Formation and stability of foams

Wageningen Food & Biobased Research investigates the formation and stability of foam in food products at the molecular, ingredient, and product levels. Providing insights that allow the prediction and targeted modulation of foam properties.

What is it that makes products such as desserts, cream, cappuccino, beer and bread so popular with consumers? Perhaps it is the creamy mouthfeel that foams provide. Air bubbles also offer opportunities for reducing fat levels in products. However, for manufacturers, foams have one major disadvantage: their quality and stability are difficult to control. How do you ensure that whipped cream is still intact after half an hour? And how do you make an ‘airy’ dessert with reduced sugar contents? Foam formation is a complicated process, influenced by many factors. When frothing milk, for example, not only the fat and protein content have a role; how the milk proteins unfold is important too. Wageningen Food & Biobased Research helps ingredient suppliers, food companies and equipment manufacturers to predict and control the quality and stability of foams. We use an integrated approach that examines foams on multiple levels - from molecule and interface to thin film and foam - and establish the relationships between ingredients, manufacturing processes and end products.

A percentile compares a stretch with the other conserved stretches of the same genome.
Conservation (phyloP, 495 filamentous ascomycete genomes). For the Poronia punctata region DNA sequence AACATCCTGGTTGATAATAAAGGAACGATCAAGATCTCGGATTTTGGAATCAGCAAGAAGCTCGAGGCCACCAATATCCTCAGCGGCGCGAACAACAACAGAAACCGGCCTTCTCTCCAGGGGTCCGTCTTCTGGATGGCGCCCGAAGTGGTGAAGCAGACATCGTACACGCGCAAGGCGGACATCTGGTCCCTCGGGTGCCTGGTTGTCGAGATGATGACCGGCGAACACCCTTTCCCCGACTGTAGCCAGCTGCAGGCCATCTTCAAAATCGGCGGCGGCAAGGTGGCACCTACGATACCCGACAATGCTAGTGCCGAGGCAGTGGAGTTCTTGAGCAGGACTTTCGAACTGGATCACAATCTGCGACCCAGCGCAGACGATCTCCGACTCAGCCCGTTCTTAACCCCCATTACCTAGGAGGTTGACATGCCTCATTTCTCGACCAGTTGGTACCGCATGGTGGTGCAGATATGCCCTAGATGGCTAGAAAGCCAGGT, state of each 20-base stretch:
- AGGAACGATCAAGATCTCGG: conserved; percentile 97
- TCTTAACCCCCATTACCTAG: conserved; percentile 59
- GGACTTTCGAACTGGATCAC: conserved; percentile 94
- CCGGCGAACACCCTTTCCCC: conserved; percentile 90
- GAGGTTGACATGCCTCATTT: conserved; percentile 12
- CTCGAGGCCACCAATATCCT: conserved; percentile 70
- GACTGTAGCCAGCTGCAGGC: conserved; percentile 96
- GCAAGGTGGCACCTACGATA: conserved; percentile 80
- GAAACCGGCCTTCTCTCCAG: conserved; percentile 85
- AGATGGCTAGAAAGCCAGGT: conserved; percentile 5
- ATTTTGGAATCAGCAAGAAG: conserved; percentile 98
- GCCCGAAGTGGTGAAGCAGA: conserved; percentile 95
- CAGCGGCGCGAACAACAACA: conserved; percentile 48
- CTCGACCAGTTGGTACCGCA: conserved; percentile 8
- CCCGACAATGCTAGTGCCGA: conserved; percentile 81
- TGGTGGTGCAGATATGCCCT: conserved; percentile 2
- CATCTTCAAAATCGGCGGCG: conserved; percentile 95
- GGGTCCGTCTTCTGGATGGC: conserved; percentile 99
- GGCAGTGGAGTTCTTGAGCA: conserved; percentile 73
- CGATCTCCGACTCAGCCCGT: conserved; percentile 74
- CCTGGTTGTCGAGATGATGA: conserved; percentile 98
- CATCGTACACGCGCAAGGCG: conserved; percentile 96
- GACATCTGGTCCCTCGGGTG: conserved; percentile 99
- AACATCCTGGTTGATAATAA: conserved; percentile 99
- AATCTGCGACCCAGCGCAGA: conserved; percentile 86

Predicting foam properties

Wageningen Food & Biobased Research offers unique knowledge and research facilities. Our expertise ranges from food chemistry and physics to food technology and modelling. We are one of the very few organisations in the world that combine different techniques to predict foam properties. For example, the drop tensiometer gives us insight into the properties at the air-water interface, and we use the Sheludko-cell to study bubbles between thin films; whether or not to break from such a film tells us something about the foam’s stability. The FoamScan, used for research to the formation and stability of foam, provides insights into the amount of air you can add, changes in the bubble size (distribution) and foam drainage. In addition, we apply X-ray tomography (XRT) to study, three-dimensionally, the distribution of bubble sizes - which affects, for example mouthfeel, appearance and structure of products. Based on our understanding of ingredient behaviour at the molecular level and of foam making processes we develop quantitative design rules to predict, and thereby control, the properties of foams.

Companies can approach us for R&D projects as well as consultancy in all areas of foam (behaviour). We regularly organize meetings for experts in the area of foam development to share their developments and experiences.

Formation and stability of microbubbles

One of our research projects, performed within the TI Food and Nutrition partnership, focusses on the development of foods with reduced fat and increased protein and fibre content. Within this project we study the mechanisms responsible for the formation and (in)stability of tiny bubbles called microbubbles. We also aim to understand the physical and chemical behaviour of microbubbles and how these affect sensory properties such as mouthfeel and creaminess.